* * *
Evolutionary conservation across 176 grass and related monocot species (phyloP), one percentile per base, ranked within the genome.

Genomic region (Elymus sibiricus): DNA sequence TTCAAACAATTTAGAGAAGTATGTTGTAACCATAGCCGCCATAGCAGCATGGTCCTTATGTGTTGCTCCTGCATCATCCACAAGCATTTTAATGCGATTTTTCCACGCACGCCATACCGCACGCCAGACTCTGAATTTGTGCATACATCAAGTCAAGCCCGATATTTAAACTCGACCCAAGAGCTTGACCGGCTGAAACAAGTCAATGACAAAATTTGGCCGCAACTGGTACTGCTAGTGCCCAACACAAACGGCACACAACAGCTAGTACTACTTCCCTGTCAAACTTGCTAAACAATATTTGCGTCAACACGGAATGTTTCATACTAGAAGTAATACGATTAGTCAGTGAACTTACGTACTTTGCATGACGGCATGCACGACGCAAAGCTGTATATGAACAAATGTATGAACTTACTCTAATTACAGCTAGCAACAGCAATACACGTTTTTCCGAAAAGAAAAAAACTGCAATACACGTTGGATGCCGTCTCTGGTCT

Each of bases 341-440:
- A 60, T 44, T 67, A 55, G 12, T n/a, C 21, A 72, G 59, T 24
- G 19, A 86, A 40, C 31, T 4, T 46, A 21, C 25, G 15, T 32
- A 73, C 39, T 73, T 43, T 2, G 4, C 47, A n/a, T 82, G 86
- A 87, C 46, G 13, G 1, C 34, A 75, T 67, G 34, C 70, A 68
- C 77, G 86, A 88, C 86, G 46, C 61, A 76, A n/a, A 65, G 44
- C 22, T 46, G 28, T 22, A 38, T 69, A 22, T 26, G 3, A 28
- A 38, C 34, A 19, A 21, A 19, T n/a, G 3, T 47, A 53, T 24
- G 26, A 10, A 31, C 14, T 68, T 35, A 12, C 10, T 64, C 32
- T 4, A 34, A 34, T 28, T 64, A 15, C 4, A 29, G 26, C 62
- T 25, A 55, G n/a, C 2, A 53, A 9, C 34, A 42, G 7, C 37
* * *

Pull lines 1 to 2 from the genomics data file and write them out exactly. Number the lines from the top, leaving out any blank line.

Evolutionary conservation across 176 grass and related monocot species (phyloP), one percentile per base, ranked within the genome.

Genomic region (Elymus sibiricus): DNA sequence TTCAAACAATTTAGAGAAGTATGTTGTAACCATAGCCGCCATAGCAGCATGGTCCTTATGTGTTGCTCCTGCATCATCCACAAGCATTTTAATGCGATTTTTCCACGCACGCCATACCGCACGCCAGACTCTGAATTTGTGCATACATCAAGTCAAGCCCGATATTTAAACTCGACCCAAGAGCTTGACCGGCTGAAACAAGTCAATGACAAAATTTGGCCGCAACTGGTACTGCTAGTGCCCAACACAAACGGCACACAACAGCTAGTACTACTTCCCTGTCAAACTTGCTAAACAATATTTGCGTCAACACGGAATGTTTCATACTAGAAGTAATACGATTAGTCAGTGAACTTACGTACTTTGCATGACGGCATGCACGACGCAAAGCTGTATATGAACAAATGTATGAACTTACTCTAATTACAGCTAGCAACAGCAATACACGTTTTTCCGAAAAGAAAAAAACTGCAATACACGTTGGATGCCGTCTCTGGTCT